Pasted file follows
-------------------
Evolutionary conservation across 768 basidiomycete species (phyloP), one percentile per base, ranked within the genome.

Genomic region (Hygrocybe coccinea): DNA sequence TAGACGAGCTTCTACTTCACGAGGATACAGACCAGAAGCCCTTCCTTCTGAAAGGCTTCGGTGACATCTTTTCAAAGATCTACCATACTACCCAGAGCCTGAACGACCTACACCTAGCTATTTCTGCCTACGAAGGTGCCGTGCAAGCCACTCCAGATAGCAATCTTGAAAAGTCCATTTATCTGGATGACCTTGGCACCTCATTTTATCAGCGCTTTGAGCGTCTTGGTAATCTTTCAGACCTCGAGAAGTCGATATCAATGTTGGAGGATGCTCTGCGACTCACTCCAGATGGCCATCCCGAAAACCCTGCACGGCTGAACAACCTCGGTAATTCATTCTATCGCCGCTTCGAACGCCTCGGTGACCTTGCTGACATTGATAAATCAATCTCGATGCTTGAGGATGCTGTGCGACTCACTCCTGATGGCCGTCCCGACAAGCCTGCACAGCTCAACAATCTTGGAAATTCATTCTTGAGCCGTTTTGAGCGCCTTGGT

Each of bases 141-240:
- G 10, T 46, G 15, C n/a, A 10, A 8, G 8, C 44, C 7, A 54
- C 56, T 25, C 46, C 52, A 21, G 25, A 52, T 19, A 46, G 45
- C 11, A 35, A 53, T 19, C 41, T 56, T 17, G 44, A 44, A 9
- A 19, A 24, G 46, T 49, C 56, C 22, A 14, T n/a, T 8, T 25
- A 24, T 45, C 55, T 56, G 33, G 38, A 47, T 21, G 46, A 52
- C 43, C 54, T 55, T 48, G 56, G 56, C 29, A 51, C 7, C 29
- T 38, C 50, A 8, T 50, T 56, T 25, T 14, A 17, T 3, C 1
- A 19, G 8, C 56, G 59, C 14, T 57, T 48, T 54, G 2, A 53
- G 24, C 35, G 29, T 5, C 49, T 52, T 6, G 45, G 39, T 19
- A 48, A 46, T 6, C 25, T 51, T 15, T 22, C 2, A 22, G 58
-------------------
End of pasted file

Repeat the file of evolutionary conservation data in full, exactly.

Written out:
Evolutionary conservation across 768 basidiomycete species (phyloP), one percentile per base, ranked within the genome.

Genomic region (Hygrocybe coccinea): DNA sequence TAGACGAGCTTCTACTTCACGAGGATACAGACCAGAAGCCCTTCCTTCTGAAAGGCTTCGGTGACATCTTTTCAAAGATCTACCATACTACCCAGAGCCTGAACGACCTACACCTAGCTATTTCTGCCTACGAAGGTGCCGTGCAAGCCACTCCAGATAGCAATCTTGAAAAGTCCATTTATCTGGATGACCTTGGCACCTCATTTTATCAGCGCTTTGAGCGTCTTGGTAATCTTTCAGACCTCGAGAAGTCGATATCAATGTTGGAGGATGCTCTGCGACTCACTCCAGATGGCCATCCCGAAAACCCTGCACGGCTGAACAACCTCGGTAATTCATTCTATCGCCGCTTCGAACGCCTCGGTGACCTTGCTGACATTGATAAATCAATCTCGATGCTTGAGGATGCTGTGCGACTCACTCCTGATGGCCGTCCCGACAAGCCTGCACAGCTCAACAATCTTGGAAATTCATTCTTGAGCCGTTTTGAGCGCCTTGGT

Each of bases 141-240:
- G 10, T 46, G 15, C n/a, A 10, A 8, G 8, C 44, C 7, A 54
- C 56, T 25, C 46, C 52, A 21, G 25, A 52, T 19, A 46, G 45
- C 11, A 35, A 53, T 19, C 41, T 56, T 17, G 44, A 44, A 9
- A 19, A 24, G 46, T 49, C 56, C 22, A 14, T n/a, T 8, T 25
- A 24, T 45, C 55, T 56, G 33, G 38, A 47, T 21, G 46, A 52
- C 43, C 54, T 55, T 48, G 56, G 56, C 29, A 51, C 7, C 29
- T 38, C 50, A 8, T 50, T 56, T 25, T 14, A 17, T 3, C 1
- A 19, G 8, C 56, G 59, C 14, T 57, T 48, T 54, G 2, A 53
- G 24, C 35, G 29, T 5, C 49, T 52, T 6, G 45, G 39, T 19
- A 48, A 46, T 6, C 25, T 51, T 15, T 22, C 2, A 22, G 58